Story URL: http://news.medill.northwestern.edu/chicago/news.aspx?id=218900
Story Retrieval Date: 10/31/2014 11:01:14 PM CST
Frederick the Great, the emperor of Prussia in the 18th century, had a wing in his palace built for his dogs. He would dotingly replace the furniture and the curtains when the dogs savaged them.
The Pulitzer Prize prize-winning playwright Eugene O’Neill had a Dalmatian named Blemie. She was spoiled with a four-poster bed and a leather raincoat designed by Hermes.
And actress Elizabeth Taylor bought her Maltese, Sugar, a diamond-studded collar.
People have been treating dogs as their family members for a long, long time.
The big difference is that it used to only be people with lots of money, said Stanley Coren, a professor of psychology at the University of British Columbia in Vancouver and the author of many books on the intelligence, mental abilities and the history of dogs.
“Obviously, you have some people who become pathological about this, but there are fairly few,” Coren said. “The vast majority of people tend to treat their dogs as family members, but they recognize at the same time they’re dogs.”
The increase in dog ownership and treating dogs like children might be a reflection of our highly mobile society, he said. Extended family members no longer stay together and the effect is that a lot of people, especially empty nesters, seniors and people who have not yet paired up, decide to have pets.
For the elderly, the chance that they’ll become depressed is reduced significantly with the presence of a dog, Coren said. In fact, University of Maryland biologist Erika Friedmann has found that people who have dogs actually live longer.
This fulfills their need to nurture and the psychology behind it says that they can benefit from the solid support it brings them, Coren suggested.
Adam Waytz, a psychologist and assistant professor at Northwestern University’s Kellogg School of Management, said his studies relating to anthropomorphism—attributing human characteristics to something that isn’t human— could inform the question of why humans treat their pets as kids or members of the family.
“I think people really see a lot of humanness in dogs because of the way we think they respond to us, and the way they look,” he said. So when something looks like human or behaves like one, we tend to treat it as such, said Waytz.
He suggested that there is a need for social connection: When people are lonely, they may turn to non-human things, such as pets, as a companion.
“I think there are some real positive benefits to pet ownership and humanization in this way,” said Waytz. “It makes people feel good and happy and so you know if people feel closer to their dogs through doing this I think there could be a benefit as well.”
On the other hand, he also noted that the need to anthropomorphize pets can harmful when people treat their dogs as humans in a fanatical manner.
“At least one general kind of domain of the dog-owning phenomenon has been suggested to be not very good for the dog,” he said. “This practice of dressing up your dog in a coat in the wintertime is actually not great for the dog because dogs have their own coat,”
“This is a case where you see anthropomorphism going awry, where you see so much ‘humanness’ in a non-human entity that you fail to recognize that the dog is not like you; it doesn’t require a coat, things like that,” he added. “I do think that the way people treat their dogs has gone to the point where people might be acting in error.”
Waytz said he thinks this phenomenon is a type of egocentrism: "People think, 'Well, how would I respond if I were out in the rain?' They impute their own self-perspective into the dog’s mind."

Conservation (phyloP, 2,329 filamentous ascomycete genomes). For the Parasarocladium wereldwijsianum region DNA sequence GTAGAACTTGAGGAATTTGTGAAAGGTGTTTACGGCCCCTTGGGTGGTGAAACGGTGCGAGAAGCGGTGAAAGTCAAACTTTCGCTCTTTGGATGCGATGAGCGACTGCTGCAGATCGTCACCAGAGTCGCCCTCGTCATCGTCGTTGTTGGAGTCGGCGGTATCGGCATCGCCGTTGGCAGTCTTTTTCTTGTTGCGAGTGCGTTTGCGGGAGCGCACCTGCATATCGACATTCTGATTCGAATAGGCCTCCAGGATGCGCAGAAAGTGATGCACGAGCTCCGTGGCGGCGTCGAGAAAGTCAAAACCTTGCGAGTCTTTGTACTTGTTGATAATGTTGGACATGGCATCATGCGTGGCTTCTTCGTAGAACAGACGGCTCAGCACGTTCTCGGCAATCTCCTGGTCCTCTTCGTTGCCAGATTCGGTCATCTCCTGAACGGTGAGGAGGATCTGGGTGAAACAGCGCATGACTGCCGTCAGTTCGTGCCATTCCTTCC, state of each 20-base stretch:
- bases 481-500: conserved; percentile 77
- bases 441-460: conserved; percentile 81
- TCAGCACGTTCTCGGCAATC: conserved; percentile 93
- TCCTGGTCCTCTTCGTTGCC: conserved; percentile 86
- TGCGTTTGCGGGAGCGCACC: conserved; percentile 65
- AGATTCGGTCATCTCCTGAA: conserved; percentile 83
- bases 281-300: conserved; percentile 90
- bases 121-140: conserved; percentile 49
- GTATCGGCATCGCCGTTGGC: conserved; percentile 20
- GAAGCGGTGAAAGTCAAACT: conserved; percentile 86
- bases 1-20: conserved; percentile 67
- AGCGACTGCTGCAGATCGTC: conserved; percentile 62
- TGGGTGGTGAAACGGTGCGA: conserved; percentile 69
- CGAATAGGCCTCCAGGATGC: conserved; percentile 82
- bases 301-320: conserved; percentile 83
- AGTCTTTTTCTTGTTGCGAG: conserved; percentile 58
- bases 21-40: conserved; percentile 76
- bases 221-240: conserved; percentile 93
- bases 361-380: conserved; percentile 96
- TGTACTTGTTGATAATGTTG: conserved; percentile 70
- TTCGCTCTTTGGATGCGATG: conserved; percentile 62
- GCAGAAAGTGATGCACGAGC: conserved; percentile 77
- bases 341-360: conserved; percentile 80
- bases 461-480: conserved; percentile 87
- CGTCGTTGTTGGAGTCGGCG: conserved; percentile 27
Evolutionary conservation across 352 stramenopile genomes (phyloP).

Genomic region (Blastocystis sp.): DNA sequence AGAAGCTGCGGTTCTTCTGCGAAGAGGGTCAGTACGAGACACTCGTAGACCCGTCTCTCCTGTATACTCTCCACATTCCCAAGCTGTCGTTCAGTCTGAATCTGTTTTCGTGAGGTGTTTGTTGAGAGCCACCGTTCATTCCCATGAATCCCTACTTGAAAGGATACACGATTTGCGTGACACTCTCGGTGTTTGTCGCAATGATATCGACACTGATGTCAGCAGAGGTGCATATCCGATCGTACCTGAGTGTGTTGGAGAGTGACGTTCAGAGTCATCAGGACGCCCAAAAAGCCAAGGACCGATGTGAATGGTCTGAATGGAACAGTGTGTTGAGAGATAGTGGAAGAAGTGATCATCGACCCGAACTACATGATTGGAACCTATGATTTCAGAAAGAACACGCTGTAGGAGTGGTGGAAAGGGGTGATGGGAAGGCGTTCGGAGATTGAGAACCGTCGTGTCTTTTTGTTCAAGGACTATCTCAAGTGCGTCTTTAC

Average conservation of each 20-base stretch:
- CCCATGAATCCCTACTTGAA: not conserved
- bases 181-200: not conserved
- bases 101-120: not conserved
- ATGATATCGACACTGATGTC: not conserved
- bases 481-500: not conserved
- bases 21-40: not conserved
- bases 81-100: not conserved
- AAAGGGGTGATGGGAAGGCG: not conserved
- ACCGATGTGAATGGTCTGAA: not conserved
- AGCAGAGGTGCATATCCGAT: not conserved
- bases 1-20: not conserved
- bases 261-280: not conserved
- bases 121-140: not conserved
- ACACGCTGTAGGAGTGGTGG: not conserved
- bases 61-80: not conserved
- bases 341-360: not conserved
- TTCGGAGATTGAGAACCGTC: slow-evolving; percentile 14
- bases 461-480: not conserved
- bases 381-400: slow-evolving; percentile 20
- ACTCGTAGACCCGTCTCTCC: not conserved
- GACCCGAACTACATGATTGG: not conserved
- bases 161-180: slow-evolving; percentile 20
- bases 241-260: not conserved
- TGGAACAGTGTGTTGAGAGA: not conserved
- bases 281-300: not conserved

“Instead of taking the dog's perspective, because the dog does have a perspective, it’s really just anchoring on your own perspective and thinking well just what would I want and just applying that to the dog,” Watyz said. “It might set up unrealistic expectations.”
The psychology behind this, Coren said, is pretty straightforward, “The average dog has a mind which is roughly equivalent to a human 2-3 year old,” he said. In this sense, it is easy to see pets as toddlers and to treat them as such. “And, in some respects, we recognize that and it shows up in the way we talk to our dogs.”
The way we talk to children is called motherese, also known informally as baby talk, and this shows up again when we speak to our animals.
“You know, when you say, ‘Do you want a cookie?’ and our voices go up? And we mess with the words to make them more diminutive? And we do lots of repetition and that sort of thing? But we do the same thing with dogs, when we talk to our dogs. Because at some level people recognize that this dog is essentially like a child,” Coren said.
“Every single year when the grandchildren come over to have Christmas with us it is expected that all three of my dogs come in with silly antler ears— these little felt antlers— and that grandpa shows up the same way,” said Coren. “As far as the dogs are concerned the people laugh and the dogs respond to human emotions and positive emotions are positive for the dogs and furthermore they call the dogs over and fuss them up and give them a cookie and that sort of thing. So as far as the dogs are concerned that’s not problem.”
Children automatically provoke in us a sense of protection and a sense of comfort and joy, Coren said. Dogs provoke all these feelings too.
Coren and Waytz both acknowledged that there are benefits for humans when treating dogs like children. Coren says that those who take this concept of treating their dogs like children too far are few and far between and that ultimately, this upward trend isn’t a problem because those who go overboard are the exception and not the rule. However, Waytz does site studies that proved there could be some negative impact on pets if people don’t consider their animals’ needs.